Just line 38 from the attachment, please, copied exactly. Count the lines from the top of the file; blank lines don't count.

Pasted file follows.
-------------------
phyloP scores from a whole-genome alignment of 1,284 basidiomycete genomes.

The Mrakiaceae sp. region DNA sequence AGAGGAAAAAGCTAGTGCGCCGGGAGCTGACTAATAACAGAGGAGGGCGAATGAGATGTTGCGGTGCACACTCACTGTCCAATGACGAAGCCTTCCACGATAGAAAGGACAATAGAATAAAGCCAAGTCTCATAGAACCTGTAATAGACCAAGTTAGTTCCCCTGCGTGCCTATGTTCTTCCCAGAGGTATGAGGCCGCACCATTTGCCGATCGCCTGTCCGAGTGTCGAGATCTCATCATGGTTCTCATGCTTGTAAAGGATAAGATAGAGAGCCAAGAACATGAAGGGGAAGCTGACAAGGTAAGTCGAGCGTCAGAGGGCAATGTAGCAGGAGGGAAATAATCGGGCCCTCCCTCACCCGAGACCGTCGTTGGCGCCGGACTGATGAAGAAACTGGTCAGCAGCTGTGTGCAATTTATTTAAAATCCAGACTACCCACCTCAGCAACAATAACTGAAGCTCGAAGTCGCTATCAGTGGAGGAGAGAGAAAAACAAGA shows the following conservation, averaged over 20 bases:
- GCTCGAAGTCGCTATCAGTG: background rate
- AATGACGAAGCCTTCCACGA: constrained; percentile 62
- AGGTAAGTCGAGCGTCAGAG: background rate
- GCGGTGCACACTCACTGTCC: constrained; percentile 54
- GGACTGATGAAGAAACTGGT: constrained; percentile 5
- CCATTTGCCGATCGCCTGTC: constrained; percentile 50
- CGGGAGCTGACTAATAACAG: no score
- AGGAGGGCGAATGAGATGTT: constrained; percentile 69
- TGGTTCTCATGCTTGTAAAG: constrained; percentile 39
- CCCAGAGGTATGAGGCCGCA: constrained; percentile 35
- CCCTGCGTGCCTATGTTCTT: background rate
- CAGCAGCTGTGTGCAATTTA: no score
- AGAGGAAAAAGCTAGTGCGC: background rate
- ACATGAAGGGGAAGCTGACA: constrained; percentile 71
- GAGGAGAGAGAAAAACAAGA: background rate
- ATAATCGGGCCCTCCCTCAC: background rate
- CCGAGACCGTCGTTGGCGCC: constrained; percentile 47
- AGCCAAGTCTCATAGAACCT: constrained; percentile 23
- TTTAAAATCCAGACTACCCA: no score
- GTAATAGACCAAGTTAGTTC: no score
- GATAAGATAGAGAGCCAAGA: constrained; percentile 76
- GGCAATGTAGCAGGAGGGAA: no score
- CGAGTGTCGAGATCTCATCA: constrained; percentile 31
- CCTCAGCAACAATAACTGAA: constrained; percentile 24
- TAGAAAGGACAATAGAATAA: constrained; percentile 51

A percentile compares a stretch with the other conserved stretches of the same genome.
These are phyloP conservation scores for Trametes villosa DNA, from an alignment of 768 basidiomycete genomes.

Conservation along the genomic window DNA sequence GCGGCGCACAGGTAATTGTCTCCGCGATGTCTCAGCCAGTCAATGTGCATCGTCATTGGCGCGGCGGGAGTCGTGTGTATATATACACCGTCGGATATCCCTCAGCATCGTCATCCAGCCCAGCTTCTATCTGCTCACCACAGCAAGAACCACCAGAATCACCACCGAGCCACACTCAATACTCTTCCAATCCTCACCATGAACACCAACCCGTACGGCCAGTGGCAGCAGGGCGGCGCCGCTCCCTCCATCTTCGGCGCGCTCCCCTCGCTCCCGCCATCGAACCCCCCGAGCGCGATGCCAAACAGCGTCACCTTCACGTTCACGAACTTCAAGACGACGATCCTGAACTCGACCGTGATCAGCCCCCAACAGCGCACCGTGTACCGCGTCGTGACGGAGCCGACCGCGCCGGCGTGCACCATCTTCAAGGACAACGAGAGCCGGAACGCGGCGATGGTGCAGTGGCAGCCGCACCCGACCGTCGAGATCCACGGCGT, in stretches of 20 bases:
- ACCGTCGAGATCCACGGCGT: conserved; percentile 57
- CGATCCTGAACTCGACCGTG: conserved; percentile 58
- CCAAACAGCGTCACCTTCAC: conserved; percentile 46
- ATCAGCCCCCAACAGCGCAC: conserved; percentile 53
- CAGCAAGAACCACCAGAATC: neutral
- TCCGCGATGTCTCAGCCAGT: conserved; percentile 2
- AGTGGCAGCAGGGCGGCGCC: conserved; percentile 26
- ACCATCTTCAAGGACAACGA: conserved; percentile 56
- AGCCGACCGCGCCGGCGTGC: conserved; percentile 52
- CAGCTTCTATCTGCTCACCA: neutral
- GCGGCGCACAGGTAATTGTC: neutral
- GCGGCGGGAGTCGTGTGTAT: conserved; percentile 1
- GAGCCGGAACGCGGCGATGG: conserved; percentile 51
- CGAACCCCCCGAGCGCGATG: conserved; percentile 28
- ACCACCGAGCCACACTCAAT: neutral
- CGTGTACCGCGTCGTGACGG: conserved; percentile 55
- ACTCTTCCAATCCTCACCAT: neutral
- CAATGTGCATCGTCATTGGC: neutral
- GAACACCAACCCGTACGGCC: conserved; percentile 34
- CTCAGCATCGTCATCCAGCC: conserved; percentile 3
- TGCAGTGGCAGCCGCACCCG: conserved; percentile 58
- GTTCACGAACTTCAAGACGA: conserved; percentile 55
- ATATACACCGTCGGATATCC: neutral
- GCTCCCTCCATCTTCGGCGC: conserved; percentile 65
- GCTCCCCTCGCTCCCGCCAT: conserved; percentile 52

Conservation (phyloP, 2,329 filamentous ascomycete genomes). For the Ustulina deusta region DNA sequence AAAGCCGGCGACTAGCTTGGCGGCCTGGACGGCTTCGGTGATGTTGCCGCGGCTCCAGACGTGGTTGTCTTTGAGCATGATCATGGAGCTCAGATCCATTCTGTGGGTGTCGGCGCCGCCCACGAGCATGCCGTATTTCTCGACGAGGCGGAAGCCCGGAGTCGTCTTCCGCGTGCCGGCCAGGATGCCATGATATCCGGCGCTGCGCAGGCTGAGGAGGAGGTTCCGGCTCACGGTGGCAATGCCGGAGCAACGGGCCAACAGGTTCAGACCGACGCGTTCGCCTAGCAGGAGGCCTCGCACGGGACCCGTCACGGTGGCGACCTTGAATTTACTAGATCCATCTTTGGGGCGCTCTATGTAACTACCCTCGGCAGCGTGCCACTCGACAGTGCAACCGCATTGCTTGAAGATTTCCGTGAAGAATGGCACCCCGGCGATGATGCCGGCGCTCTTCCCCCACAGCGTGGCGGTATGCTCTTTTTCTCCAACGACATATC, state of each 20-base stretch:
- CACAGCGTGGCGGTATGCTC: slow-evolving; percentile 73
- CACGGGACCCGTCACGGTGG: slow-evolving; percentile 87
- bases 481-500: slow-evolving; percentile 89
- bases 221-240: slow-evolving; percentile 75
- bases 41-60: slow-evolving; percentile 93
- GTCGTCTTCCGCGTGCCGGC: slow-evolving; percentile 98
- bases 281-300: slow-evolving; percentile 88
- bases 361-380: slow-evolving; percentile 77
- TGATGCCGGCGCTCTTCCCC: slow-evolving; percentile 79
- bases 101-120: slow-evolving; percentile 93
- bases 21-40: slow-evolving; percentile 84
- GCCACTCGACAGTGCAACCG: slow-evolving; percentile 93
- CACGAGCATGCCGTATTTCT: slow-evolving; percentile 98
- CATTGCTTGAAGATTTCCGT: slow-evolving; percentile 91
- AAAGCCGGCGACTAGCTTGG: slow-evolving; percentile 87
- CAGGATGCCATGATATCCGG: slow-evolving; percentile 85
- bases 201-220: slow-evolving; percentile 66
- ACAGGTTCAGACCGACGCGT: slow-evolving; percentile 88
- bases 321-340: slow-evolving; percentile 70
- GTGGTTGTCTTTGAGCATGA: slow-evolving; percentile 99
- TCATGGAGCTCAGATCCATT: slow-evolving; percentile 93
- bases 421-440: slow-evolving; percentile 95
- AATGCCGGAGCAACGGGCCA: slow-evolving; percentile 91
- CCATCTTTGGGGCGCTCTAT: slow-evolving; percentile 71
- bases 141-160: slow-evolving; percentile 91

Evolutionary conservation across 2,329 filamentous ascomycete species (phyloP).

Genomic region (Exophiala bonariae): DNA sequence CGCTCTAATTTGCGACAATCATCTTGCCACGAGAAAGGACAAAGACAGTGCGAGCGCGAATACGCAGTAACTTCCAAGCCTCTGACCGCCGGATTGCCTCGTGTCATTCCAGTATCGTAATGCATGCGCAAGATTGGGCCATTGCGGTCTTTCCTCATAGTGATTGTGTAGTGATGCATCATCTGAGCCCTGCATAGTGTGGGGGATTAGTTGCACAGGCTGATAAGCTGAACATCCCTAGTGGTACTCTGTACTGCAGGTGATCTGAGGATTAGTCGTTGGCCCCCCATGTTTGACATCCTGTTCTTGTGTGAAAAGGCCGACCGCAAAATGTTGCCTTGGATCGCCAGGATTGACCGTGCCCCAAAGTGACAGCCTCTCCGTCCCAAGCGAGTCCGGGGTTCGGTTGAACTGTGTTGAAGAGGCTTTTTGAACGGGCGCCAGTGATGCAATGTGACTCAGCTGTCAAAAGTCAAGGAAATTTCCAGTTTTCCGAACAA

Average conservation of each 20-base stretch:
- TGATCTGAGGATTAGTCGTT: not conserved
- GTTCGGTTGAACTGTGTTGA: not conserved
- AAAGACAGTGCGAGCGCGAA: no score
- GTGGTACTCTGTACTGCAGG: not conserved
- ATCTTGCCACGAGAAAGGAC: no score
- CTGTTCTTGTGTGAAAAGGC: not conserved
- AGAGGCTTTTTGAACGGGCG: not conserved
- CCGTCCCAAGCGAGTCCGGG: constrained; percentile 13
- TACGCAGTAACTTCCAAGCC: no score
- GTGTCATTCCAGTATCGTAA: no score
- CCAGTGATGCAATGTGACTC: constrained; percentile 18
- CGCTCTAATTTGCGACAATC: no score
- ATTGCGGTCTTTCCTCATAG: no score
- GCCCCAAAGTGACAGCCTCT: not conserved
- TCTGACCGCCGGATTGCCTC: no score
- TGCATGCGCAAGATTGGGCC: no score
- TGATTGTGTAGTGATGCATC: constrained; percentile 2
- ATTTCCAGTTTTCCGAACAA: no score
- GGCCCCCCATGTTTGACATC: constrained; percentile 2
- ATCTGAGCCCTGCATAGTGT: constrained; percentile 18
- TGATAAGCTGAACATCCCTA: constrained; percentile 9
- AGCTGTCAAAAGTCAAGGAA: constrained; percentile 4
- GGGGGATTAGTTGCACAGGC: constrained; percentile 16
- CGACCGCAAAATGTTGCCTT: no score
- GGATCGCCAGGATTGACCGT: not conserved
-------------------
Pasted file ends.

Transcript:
- ACCATCTTCAAGGACAACGA: conserved; percentile 56